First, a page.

This is a three-part interview. Part One and Part Three are also available.
On Tuesday, July 8, butcher-owner Jarrod Spangler of brand new Kittery Foreside shop MEat discussed with Eater Maine his incredible neighborhood, the constant consumer education required of a true butcher, and how cool it is "to see people being wow-ed by something that's almost really simple," like a good roast chicken. Together with partner Shannon Hill and apprentice Anthony Bernier, Spangler is introducing southern Maine to whole animal, all-local butchery, continuing the work he started when he developed the butchery program at Rosemont Market.
In Part Two of the three-part interview, Spangler talks about turnover in a butcher shop's meat case, how he learned to break down whole animals through careful observation, and some plans for the future growth of MEat, including processing and cooking food on-premise.
What do you do if something sits in the case too long, if there are certain cuts people haven't gotten to?
There are a lot of different things we do with it. The other thing about being a butcher is trying to be creative with your product. A lot of it has to do with how we're setting up the case. We set up the case earlier in the week, it's a little bit lighter. We're not trying to cut so much stuff to put it out there. But as time goes on, there's a steak here, a steak there that doesn't quite make it. Those end up in hot dogs, kielbasa, nothing is really going bad. It's funny, the perception of meat people have. Everyone thinks that it has to be perfectly nice, deep, red color, little bit of brown in there is not what people are looking for. But in all honesty, once things start to age a little bit like that in the case, those are the steaks that I prefer.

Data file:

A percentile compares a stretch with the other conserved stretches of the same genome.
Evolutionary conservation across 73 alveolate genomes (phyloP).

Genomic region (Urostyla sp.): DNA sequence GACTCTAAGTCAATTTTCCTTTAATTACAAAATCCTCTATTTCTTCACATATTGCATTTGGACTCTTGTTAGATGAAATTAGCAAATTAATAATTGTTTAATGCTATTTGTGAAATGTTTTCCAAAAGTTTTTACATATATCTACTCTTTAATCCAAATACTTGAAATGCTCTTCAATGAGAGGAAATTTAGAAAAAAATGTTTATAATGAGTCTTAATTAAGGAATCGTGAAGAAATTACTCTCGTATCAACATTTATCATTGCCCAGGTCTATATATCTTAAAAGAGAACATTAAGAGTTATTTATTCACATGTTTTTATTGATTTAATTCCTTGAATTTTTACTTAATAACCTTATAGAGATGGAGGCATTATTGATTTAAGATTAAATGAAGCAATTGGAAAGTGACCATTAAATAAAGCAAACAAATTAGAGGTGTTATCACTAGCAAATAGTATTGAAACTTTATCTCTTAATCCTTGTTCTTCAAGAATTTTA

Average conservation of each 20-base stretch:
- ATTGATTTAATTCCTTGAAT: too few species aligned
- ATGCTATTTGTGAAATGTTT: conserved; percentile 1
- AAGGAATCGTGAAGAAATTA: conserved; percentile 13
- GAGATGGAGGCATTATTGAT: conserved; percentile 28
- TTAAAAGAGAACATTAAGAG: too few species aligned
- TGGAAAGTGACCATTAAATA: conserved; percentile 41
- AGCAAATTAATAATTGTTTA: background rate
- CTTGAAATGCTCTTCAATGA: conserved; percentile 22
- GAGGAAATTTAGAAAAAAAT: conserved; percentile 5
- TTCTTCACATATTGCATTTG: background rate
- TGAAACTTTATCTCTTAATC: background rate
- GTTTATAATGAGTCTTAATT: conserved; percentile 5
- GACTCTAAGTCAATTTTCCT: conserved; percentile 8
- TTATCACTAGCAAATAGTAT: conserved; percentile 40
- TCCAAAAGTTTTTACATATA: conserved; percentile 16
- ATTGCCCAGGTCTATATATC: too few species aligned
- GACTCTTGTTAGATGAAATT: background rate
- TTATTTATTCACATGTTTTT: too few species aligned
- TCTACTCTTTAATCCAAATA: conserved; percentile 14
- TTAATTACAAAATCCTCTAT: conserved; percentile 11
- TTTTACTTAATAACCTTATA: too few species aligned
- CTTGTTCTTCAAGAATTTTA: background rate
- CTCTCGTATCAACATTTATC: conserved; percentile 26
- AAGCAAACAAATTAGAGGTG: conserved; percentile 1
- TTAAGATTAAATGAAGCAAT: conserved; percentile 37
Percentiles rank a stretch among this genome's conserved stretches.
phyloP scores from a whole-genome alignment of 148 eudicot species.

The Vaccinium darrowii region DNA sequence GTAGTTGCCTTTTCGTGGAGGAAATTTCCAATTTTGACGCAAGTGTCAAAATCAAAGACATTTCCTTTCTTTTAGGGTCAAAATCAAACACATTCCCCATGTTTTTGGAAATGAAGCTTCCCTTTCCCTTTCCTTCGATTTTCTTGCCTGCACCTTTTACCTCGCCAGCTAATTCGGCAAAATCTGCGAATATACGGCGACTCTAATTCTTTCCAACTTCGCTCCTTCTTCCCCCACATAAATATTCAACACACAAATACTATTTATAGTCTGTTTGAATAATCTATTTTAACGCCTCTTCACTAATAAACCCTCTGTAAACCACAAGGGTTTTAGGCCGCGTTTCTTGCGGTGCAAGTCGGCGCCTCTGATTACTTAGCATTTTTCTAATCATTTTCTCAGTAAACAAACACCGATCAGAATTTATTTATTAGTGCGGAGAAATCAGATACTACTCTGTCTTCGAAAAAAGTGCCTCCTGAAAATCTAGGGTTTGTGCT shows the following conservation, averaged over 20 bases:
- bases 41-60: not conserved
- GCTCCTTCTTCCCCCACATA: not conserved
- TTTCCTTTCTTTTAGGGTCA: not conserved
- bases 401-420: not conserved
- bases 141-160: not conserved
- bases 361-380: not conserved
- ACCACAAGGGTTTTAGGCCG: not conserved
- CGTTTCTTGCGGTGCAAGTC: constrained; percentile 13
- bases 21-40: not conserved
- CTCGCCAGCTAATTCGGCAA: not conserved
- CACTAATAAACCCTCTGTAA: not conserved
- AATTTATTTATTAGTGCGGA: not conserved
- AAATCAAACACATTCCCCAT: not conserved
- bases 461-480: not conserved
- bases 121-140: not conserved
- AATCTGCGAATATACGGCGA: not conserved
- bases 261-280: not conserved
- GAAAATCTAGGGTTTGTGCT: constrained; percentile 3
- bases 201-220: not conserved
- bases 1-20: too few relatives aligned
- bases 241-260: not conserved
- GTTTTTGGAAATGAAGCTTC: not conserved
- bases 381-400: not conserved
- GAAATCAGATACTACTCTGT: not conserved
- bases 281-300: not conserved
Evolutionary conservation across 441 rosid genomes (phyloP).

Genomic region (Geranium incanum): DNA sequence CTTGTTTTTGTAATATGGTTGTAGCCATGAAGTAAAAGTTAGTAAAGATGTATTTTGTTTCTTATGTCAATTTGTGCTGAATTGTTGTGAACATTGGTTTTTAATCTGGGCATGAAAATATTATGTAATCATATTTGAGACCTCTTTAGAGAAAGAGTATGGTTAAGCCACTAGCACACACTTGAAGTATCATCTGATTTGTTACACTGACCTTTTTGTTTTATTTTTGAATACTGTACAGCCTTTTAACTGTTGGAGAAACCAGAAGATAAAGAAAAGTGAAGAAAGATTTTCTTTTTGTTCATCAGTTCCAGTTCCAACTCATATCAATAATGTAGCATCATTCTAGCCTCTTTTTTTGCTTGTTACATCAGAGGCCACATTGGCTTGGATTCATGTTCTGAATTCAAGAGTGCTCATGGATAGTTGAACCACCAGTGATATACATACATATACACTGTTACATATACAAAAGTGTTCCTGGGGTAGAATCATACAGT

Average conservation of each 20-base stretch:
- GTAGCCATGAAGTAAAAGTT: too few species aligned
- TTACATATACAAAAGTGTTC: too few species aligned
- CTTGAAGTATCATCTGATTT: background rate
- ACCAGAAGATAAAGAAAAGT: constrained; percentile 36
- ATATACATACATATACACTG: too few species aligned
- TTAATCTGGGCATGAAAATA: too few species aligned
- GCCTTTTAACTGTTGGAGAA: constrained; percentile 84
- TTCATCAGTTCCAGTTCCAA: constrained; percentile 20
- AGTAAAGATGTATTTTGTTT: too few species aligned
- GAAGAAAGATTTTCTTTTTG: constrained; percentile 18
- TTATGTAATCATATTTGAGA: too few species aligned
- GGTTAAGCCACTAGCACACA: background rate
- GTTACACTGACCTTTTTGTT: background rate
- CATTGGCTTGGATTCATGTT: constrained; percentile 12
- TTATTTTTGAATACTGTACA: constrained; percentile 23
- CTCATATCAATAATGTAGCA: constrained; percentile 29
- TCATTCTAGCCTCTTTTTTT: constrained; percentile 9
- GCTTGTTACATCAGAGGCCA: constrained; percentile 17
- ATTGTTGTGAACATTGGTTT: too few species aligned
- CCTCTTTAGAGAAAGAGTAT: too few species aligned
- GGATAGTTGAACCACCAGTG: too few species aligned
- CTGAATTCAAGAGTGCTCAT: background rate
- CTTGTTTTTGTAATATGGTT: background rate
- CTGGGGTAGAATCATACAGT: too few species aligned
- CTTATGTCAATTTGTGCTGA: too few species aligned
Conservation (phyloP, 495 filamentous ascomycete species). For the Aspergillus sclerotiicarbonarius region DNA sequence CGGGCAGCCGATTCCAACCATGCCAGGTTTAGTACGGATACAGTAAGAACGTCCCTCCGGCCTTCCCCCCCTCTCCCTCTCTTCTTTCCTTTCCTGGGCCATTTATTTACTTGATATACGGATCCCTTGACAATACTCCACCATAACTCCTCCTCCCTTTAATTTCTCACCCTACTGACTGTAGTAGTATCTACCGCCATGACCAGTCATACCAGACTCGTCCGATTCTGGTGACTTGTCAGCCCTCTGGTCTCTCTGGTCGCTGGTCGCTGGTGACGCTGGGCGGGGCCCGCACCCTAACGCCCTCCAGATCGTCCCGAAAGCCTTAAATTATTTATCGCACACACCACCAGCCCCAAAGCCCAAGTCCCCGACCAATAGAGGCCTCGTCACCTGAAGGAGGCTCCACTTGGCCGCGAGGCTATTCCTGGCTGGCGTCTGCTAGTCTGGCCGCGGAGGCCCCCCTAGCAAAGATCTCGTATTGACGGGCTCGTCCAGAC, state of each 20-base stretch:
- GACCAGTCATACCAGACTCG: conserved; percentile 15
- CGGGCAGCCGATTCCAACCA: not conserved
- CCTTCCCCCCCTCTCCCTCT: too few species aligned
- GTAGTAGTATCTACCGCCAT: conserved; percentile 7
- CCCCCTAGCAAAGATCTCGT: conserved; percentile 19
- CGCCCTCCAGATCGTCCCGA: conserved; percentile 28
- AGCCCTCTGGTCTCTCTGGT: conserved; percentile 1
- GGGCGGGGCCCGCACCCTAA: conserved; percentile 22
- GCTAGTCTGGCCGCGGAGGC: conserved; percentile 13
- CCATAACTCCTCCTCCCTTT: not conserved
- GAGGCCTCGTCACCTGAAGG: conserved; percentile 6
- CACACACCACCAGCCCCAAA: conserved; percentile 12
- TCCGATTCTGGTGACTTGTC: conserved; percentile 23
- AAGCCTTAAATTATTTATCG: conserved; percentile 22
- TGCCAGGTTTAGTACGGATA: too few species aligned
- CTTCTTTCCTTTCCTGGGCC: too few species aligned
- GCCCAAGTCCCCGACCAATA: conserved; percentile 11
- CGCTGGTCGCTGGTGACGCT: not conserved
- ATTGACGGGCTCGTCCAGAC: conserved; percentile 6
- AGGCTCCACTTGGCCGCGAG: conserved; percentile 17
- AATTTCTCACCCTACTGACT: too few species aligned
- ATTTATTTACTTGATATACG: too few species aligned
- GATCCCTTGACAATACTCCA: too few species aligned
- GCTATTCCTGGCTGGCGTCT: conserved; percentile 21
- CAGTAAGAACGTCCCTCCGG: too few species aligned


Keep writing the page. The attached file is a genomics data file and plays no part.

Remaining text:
Of course we take a steak home now and then, throw it on the grill if it wasn't quite fit to sell to people that day, but a lot of times, like today: I'm gonna be busting out a batch of spicy beef hot dogs, people are digging on the kielbasa...selling people kielbasa and quarts of Morse's sauerkraut? That's a no-brainer. That's dinner going on. People are always asking for crazy recipes and stuff like that, they're like, "Well what do you do with this?" This stuff is so delicious that I just go home and put salt and pepper and maybe a little bit of olive oil on it and call it a day. You want to taste it. You don't want to mask it. If I was going to buy shitty beef at Market Basket or something, yeah, season the shit out of it, but not with what we do. I'd like to taste the delicious meat that we're serving here.
A little bit like good cuts of fish for sushi - you almost just want to eat it raw?
You want to appreciate the nuances of it. We do two different types of beef here. We're getting beef from Caldwell, and we're getting grass-fed Red Devon cows from a friend up in Bath, New Hampshire. Just to do side-by-side tastings of the two types of beef, there's a definite difference. They're both amazing in their own right, but if you sit and try them there's a definite difference between a bit of barley-finished Angus to that 100% grass-fed. But when you look at the grass-fed stuff we get, I've got whole rib eyes that have been aging a little over two weeks now, and when we cut into them, they look more marbled than half the stuff you'd see at a grocery store coming off a feedlot. It's night and day difference between products. That's what makes it fun. Cutting these beautiful, beautiful pieces of meat that, you just put them out and they sell themselves, they're so pretty.